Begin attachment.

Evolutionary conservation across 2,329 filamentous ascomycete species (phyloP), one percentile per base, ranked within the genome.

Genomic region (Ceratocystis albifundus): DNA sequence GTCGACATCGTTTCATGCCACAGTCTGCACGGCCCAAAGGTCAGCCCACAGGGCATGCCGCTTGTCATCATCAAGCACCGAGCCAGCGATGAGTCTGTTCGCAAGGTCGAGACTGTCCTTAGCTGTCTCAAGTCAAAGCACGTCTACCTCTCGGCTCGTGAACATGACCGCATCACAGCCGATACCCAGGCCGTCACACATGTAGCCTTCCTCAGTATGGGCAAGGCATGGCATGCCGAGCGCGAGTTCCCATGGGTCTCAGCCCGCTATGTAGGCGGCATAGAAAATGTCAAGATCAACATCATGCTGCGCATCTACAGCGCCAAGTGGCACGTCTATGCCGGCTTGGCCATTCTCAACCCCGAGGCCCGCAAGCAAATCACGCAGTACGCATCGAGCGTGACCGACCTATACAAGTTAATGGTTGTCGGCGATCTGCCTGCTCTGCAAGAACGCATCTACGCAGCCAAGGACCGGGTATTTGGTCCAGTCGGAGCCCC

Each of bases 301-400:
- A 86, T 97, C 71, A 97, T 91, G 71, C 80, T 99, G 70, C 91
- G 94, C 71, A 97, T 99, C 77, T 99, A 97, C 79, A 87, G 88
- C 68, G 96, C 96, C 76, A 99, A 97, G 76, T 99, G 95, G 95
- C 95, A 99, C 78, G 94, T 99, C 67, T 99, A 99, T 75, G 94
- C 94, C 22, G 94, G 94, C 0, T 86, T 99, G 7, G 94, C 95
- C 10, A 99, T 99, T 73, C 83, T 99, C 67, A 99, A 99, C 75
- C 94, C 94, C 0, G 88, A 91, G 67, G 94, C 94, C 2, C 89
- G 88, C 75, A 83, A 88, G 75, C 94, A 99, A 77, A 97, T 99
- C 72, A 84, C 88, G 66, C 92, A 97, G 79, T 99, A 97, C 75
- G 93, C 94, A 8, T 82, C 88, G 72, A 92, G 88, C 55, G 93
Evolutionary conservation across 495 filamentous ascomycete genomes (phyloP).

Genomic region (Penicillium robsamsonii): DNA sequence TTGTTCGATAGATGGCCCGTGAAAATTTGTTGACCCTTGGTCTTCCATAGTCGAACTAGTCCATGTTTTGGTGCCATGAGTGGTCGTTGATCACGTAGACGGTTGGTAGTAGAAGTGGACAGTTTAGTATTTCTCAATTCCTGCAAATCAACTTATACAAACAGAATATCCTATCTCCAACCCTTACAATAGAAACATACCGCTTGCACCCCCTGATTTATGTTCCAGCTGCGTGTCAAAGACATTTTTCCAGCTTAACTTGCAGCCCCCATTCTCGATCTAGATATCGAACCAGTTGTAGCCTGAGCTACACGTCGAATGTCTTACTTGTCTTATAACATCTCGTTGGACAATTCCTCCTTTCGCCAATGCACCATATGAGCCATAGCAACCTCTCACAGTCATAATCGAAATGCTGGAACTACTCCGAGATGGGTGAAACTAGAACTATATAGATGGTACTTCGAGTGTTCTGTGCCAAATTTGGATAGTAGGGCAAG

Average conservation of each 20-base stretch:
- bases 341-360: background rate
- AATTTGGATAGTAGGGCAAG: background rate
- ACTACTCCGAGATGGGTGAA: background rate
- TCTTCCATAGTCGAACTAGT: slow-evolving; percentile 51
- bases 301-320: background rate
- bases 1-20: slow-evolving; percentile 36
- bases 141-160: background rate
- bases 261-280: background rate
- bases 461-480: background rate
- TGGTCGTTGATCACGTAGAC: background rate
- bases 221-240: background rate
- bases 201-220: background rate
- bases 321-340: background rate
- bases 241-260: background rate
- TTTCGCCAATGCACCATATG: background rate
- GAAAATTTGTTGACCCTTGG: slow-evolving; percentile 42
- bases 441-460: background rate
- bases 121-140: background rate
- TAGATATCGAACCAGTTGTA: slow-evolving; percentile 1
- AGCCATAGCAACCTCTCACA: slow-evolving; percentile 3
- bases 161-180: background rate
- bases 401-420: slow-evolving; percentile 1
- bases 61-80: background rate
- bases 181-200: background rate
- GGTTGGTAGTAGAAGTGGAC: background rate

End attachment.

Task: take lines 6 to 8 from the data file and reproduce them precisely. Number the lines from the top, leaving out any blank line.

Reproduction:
- C 68, G 96, C 96, C 76, A 99, A 97, G 76, T 99, G 95, G 95
- C 95, A 99, C 78, G 94, T 99, C 67, T 99, A 99, T 75, G 94
- C 94, C 22, G 94, G 94, C 0, T 86, T 99, G 7, G 94, C 95